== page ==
Friday, May 7, 2010

Creation, Consumption, Schell

Schell's talk really made me squirm. I found the beginning of the talk interesting (especially what he said about pocket appliances!), which only served to make the ending all the more cartoonish. Sadly, Schell was being serious, leaving me to believe he might be out of his mind.

"Most dialog is forgettable"-- and so is most personal history. And there's a good reason for this. There's simply a limit to how much data should be floating around for people to look at whenever they feel like it to better relish the memories of their deceased loved ones-- Oh, shut up.

If you were to write an about a dead person you knew, you wouldn't list every book they ever read or every committee they ever joined, nor would you write about the stuff lying around their house. To most compellingly portray a deceased person's life, you might write about specific, enjoyable experiences shared with them that illustrated how they made you or others feel, or the impact of work they did. Stray too far from that, and you're creating a laundry list of information no one cares about.

Three specific points:

1) Information Overload

The idea that increasing the amount of informational baggage attached to us will connect us to others in a more meaningful way is bogus-- that sort of information would be pretty useless for most people, and hugely beneficial for companies that aggregate data in order to generalize about human beings' behavioral patterns in order to better advertise. I doubt much of what Schell suggests is remotely intended to help people so much as market more effectively. His marketing strategy is effective, though-- excellent use of emotional appeal.

2) Pressure vs. Privacy

Another problem is that if we turn the things we monitor the things we would otherwise do privately, we increase the amount we are suggestible to others' expectations rather than our own and run the risk of being misjudged in the future. If information about what one reads, for example, is stored and available publicly, for the public to judge, for the very purpose of "getting people to improve their behavior" instead of reading that "romance" novel, then the things one feels obliged to read become public statements instead of private activities. If this increased amount of publicity were to be expanded far beyond books, as Schell suggests is beneficial, not only would we lose a significant amount of privacy to develop our own thoughts, but the types of ideas we digest and express could be influenced highly by advertisement, as advertisement can introduce and reinforce different social and political ideas. Again, this benefits advertisers more than individuals.

3) The nature of internet interaction/culture

Schell only spoke of the internet in terms of business-- online games, advertisements, etc. However, there is also a strong dynamic to the internet that isn't necessarily controlled-- the creative aspect of it. People will randomly do creative things without a credit to their name, and with a certain amount of (conditional) "anonymity," which can still reach a massive audience. A notable example of this is the Obama 1984 Ad, which created a lot of controversy and reached millions of people. Interestingly, the person who created it said in an interview they wished to remain anonymous for a while to avoid negative backlash in his social and professional life.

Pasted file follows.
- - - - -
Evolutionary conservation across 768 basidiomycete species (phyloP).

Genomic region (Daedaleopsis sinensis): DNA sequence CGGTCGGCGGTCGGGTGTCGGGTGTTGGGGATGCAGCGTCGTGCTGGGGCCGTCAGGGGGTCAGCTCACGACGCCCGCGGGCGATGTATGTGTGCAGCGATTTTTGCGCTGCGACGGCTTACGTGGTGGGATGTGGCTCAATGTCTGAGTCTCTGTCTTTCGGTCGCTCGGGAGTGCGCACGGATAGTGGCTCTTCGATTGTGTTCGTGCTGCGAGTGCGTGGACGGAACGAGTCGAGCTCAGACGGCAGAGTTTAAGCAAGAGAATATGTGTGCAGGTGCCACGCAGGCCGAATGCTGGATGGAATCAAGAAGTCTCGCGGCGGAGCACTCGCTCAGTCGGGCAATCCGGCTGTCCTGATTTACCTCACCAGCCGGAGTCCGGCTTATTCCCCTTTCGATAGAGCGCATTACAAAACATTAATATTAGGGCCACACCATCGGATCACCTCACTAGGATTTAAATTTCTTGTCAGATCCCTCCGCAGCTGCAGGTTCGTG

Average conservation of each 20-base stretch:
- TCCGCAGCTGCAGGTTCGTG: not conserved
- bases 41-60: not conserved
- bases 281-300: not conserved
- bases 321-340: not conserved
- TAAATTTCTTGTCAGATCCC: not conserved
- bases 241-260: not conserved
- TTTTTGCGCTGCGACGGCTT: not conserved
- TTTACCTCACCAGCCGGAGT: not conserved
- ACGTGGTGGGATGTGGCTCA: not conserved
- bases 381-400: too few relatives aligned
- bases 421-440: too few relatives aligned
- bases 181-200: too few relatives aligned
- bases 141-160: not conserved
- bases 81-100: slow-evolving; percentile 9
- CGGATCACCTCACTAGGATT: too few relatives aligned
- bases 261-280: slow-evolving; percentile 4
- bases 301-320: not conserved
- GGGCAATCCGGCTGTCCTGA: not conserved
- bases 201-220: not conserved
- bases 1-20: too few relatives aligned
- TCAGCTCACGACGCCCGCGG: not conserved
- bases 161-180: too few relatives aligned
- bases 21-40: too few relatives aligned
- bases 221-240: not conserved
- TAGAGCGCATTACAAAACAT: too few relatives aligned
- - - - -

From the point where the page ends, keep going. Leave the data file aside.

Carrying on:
Schell would probably be in favor of nixing the "anonymous" aspect of the internet in favor of databasing peoples' online presence, in order to more "positively" influence peoples' behavior and look back upon in the future. The problem is, no one in 1 or 100 years should have all data they leave on the internet, anonymously or not, be held up as a weighty piece of evidence about what they are/were like (at least not with small, isolated pieces of evidence). For many, writing online is some form of learning experience that leaves plenty of room (especially for adolescents) for incredible errors in communication, logic, etc. Oftentimes after I post something on the internet, and especially on these blogs where there are a lot more new ideas flowing around, it's only a matter of hours, days, or weeks before my beliefs expressed in a comment change or are qualified. While online responsibility is important, there is the possibility this stored data would be used as 'sound bytes' that pigeon-hole people. Our student blogs have their own context-- much of it is about development.

If society were to adopt the "Schell Extreme" as the standard philosophy (I don't think it will), we might not end up improving our behavior so much as tailoring our thoughts to others' expectations-- censoring our own expression, in a way. With a desire to have a flawless 'image' or (preposterously suggested) 'family legacy' comes the risk of making people less willing to try out new ideas online or offline.

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